In this essay, Ramlal Agarwal discusses T.S. Eliot’s The Waste Land and tries to decode the puzzle that it remains to most of its readers.
It is a hundred years of T.S. Eliot’s The Waste Land, and though the poem is inundated with critical commentary, research, and explanation, it still remains a puzzle for most of its readers.
In this paper, an attempt has been made to understand it from an Indian perspective, avoiding the scholarly route of digging for allusions and its tools, craft, and tearing analyses, and interpreting its metaphors in keeping with their context and easy-to-grasp their meaning and enjoy the poem.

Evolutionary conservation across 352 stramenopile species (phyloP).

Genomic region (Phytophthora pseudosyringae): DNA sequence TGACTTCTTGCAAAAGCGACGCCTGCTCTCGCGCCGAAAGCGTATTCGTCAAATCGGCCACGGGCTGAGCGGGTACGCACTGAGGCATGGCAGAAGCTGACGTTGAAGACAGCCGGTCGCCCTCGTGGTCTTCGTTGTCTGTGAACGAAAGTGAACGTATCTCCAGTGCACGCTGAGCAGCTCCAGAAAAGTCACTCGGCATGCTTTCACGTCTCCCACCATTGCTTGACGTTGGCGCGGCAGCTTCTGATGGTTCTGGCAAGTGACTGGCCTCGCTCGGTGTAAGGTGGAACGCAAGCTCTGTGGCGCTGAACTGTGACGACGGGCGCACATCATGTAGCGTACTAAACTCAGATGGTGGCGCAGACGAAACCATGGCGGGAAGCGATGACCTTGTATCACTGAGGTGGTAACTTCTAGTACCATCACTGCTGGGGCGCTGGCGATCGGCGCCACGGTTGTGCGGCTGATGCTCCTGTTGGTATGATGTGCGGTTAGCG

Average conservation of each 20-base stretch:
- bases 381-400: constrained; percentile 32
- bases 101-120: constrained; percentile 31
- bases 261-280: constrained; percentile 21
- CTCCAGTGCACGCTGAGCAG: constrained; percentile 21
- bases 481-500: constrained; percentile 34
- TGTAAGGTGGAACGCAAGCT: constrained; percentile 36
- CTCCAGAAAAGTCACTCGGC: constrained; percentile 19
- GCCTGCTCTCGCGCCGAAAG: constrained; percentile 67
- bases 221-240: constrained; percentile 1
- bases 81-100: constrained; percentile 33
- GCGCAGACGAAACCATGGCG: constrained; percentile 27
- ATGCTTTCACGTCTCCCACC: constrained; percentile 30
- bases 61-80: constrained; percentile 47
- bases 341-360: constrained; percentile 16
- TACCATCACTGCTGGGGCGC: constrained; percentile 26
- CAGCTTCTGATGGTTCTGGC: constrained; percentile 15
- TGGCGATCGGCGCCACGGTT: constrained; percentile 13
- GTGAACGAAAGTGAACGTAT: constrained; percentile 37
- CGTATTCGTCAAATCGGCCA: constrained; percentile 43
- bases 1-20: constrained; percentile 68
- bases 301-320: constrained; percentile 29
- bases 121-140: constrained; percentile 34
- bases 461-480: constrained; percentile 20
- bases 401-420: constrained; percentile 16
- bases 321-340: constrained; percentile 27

“The Waste Land” starts with a chiaroscuro of the past and the present state of civilization and ends with apocalyptic thunder and rain. The pattern conveys that, though our past was full of romance and splendor, our present is beset with boredom, ennui, and inaction, and the only way to find redemption from it as echoed by the thunder, is to give, to sympathize, and to control.
The first section of The Waste Land starts with Marie’s memories of her childhood. She remembers visiting her cousins in the mountains and going out sledding with them. It was summer over Starnberger See, with a shower of rain. They stopped in the colonnade and then went into the Hofgarten, drank coffee, and talked for an hour. When she was on a sled, she felt frightened.